Even when we do accept certain ideas as valid, we should accept them tentatively, because what we believe today may be wrong tomorrow. It is better to have a degree of certainty with room enough to doubt that certainty.


We are often persuaded by compelling personal stories. Some people are eloquent speakers, born with the gift of the gab. What they tell us may even be partially true. At the same time, we have to consider whether their stories are exaggerated, made up, delusional, prejudiced, misinformed, improbable, and so on.

Can their beliefs be tested? Can their stories be verified by credible witnesses? When they speak, are they being logically sound? Do they talk about events that seem too unlikely to be true?

Sometimes people use premises that make sense, but then they jump to grand conclusions based on those premises.

Sometimes they assume too much when they argue their points because they want their conclusions to be true. Then they selectively look for information that fits their conclusions. They are eager to persuade, to convince, but they may not have logically arrived at their conclusions beforehand.

They may even take their assumptions as givens and then proceed further on in their argument. Despite their ready acceptance of their own points, some of us wouldn’t be so ready to agree with their assumptions.


We tend to more easily feel compassion for people who are closer to us than for people who are not as close to us.

When the number of those who are suffering increases to be on a massive scale, when human beings are judged more as abstractions than as vulnerable individuals, our compassion fades.

We must not be indifferent. We have to listen to the stories of those who most need our help, who are traumatized, who have gone through crises, so we can care for them, so we can be there for them, so we can see their humanity.

It is far too easy for us to ignore others when they are presented as numbers. We have to learn their perspectives.

We’re interconnected, dependent on each other in this world, while dependent on this world to be. We all want to be happy and healthy and safe. We want to belong to harmonious communities, not ones that are divided out of hatred and fear.

As Martin Luther King Jr., a minister and civil rights leader, once said in St. Louis in 1964:

We must all learn to live together as brothers or we will all perish together as fools. We are tied together in the single garment of destiny, caught in an inescapable network of mutuality. And whatever affects one directly affects all indirectly.


We are more likely to act in a similar manner to how those around us act. We may feel more comfortable conforming to social pressures rather than thinking critically for ourselves, especially when we are uncertain, alienated, and persecuted.

We normally take cues on how to behave based on the behavior of those around us, but when we do so, we may neglect our intuition, reason, and ethical judgment, sacrificing our values for the values of the herd.

What we do matters to those around us. What others do matters to us. We are highly influential in our interactions with each other. Our actions can have significant consequences for other beings. Our social environments profoundly affect not only how we feel, but how we treat the people around us, and how they treat us.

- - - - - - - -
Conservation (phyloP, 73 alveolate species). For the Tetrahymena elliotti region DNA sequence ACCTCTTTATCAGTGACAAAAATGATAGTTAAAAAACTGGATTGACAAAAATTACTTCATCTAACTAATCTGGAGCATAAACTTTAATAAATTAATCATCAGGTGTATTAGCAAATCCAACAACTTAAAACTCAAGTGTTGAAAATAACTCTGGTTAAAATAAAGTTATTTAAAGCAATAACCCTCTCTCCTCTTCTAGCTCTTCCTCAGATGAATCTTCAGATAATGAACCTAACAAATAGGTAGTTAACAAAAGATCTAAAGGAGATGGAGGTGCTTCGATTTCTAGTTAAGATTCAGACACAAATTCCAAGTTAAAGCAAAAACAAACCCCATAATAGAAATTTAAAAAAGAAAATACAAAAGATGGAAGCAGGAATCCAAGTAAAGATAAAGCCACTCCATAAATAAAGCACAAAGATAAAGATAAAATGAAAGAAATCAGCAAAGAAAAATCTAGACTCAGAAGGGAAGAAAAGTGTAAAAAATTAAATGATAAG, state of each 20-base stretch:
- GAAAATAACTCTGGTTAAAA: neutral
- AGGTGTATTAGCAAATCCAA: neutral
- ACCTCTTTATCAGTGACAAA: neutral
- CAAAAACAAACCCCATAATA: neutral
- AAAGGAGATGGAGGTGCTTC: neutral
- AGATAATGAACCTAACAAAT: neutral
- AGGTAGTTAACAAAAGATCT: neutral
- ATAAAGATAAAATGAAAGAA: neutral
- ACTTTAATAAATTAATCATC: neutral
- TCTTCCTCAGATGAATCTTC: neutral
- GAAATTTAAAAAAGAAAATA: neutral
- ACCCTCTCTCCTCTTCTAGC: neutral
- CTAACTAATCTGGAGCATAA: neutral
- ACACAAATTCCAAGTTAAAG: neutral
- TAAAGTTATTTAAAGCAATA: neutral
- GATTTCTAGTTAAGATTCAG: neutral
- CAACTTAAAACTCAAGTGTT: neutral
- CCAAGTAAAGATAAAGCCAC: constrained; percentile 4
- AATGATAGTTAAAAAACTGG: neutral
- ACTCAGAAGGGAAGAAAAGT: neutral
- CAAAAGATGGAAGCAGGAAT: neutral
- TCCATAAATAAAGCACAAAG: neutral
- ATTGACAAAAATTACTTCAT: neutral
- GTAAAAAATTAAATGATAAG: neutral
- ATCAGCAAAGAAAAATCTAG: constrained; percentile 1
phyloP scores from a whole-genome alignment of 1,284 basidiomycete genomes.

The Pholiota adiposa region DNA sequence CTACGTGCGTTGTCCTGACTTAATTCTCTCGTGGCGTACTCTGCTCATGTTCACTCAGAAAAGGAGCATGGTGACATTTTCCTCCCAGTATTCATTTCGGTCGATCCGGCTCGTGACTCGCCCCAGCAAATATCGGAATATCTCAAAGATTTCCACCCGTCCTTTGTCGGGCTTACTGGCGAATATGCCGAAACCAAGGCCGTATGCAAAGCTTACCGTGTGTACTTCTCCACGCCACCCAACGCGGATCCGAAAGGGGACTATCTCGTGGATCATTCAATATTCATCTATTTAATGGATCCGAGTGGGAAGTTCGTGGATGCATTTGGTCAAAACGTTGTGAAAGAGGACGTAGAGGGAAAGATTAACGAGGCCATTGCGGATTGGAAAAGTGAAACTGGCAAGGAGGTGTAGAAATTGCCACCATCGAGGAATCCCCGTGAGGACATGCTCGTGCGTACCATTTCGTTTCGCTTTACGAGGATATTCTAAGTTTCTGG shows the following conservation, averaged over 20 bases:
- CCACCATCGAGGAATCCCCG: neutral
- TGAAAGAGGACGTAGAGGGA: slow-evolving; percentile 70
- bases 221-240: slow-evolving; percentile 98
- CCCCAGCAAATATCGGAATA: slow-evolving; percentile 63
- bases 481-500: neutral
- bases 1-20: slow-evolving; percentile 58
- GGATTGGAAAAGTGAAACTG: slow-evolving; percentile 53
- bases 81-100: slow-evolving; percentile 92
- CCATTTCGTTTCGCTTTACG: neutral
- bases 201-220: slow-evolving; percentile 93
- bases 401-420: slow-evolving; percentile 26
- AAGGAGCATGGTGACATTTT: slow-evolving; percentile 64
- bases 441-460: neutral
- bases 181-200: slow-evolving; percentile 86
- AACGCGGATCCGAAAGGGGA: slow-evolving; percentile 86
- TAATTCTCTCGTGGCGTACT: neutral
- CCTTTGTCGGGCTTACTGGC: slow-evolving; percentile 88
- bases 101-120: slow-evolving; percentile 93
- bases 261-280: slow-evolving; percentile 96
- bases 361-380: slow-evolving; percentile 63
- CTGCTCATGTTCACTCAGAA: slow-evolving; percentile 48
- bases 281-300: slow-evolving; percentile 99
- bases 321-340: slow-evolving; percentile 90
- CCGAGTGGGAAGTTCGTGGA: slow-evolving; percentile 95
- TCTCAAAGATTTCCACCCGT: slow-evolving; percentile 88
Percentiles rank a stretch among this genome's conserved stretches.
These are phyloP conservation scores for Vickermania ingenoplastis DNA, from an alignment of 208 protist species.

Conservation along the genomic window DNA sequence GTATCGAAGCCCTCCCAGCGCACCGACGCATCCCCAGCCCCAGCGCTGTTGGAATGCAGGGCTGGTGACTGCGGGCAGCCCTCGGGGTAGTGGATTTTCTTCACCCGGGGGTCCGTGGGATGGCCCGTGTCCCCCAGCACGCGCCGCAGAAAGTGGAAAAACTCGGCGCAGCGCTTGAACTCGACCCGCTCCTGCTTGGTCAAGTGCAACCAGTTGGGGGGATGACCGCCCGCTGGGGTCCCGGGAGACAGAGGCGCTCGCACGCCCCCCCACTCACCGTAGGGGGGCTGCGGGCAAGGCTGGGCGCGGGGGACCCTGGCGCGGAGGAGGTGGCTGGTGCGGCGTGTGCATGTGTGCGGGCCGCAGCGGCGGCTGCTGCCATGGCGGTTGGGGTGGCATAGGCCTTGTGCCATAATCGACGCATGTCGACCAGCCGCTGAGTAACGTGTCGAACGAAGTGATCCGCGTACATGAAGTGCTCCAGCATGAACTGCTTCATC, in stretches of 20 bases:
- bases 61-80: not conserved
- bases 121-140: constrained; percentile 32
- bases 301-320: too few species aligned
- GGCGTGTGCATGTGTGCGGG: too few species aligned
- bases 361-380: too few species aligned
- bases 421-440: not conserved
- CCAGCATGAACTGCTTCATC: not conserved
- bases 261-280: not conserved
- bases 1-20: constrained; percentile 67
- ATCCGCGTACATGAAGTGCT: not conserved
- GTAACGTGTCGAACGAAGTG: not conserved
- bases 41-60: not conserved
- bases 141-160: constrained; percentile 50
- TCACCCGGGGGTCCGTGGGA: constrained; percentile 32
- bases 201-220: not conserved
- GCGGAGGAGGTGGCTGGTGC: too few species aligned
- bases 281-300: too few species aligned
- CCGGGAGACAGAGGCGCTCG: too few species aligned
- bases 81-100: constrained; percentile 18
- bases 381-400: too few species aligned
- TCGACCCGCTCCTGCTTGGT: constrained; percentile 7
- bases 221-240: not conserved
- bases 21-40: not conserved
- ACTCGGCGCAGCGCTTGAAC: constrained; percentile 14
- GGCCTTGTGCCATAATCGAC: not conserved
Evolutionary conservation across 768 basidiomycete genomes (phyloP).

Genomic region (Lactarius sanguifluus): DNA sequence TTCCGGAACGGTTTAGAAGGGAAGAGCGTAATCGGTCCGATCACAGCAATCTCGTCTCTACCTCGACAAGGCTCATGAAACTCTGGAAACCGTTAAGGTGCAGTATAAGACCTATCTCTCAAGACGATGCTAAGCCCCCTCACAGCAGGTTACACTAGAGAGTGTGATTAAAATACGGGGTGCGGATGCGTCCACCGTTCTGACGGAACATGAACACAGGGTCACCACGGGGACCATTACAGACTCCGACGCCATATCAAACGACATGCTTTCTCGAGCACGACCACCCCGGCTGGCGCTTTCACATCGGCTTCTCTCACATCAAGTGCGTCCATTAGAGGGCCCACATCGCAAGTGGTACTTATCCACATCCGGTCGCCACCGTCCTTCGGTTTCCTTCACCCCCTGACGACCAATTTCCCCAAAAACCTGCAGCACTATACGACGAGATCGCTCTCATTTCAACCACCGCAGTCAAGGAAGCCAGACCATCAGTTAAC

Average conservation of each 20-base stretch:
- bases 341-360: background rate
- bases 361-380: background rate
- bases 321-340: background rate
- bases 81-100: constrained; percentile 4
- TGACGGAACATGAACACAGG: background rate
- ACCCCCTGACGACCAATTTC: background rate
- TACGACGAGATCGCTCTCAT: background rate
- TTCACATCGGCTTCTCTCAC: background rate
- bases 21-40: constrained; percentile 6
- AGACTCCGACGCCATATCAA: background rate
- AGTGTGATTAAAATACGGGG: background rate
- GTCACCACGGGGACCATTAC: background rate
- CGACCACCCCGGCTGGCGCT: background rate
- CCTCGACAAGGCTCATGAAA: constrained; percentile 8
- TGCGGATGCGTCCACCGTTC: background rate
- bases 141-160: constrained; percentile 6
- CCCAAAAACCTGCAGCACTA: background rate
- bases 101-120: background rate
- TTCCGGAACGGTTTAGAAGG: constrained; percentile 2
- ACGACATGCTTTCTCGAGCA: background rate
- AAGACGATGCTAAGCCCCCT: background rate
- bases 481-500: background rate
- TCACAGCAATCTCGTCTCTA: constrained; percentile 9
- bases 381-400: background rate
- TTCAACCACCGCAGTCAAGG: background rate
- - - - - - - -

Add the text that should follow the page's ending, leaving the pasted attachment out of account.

We often underestimate the severity of threats and warnings. We act as if dangerous events could never impact our personal lives. Natural disasters, market crashes, motor vehicle accidents, viruses, and so on, are often ignored, disbelieved, minimized, and underestimated.

We feel uncomfortable when certain ideas contradict our values, beliefs, and attitudes, even when those ideas are valid, even when those ideas can better prepare us to deal with future crises.

We are resistant toward information that challenges our sense of normalcy and comfort and security. Rather than plan for catastrophes, we downplay them. Rather than confront potential emergencies, we deliberately ignore them.


We have a tendency to overestimate our abilities, talents, and intelligence. We may even believe that we have more control over a situation than we do. When we feel superior and overconfident, we aren’t being that accurate in our assessment of ourselves.

Sometimes those of us who understand the least about a given subject are the most confident. We may fail to recognize our incompetence because we are not aware enough of ourselves or of the given subject. We are ignorant of our ignorance, believing that we are wise. Our hubris distorts what we see as reality.

The more that we learn, the more we will come to realize how much we don’t know. We will never know all there is to know, but as our knowledge expands, we can become more aware of who we are and where we are going. We can reflect back on the patterns of our personal history.

When we are conscious of our humanity, of our ignorance, of our potential for growth and destruction, we can humbly explore the universe. We can invite mystery into our lives. We can become curious again.


We tend to believe in ideas that: (1.) we remember, (2.) we hear frequently, and (3.) emotionally affect us.

Rumors are often more attractive than complex facts. Gossip spreads faster than sober analysis.

Media outlets repeat sensationalist stories while censoring more critical narratives from being presented to the public. They manipulate their viewers into feeling sympathetic, outraged, fearful, hopeful, and disgusted, while not offending their advertisers and corporate owners.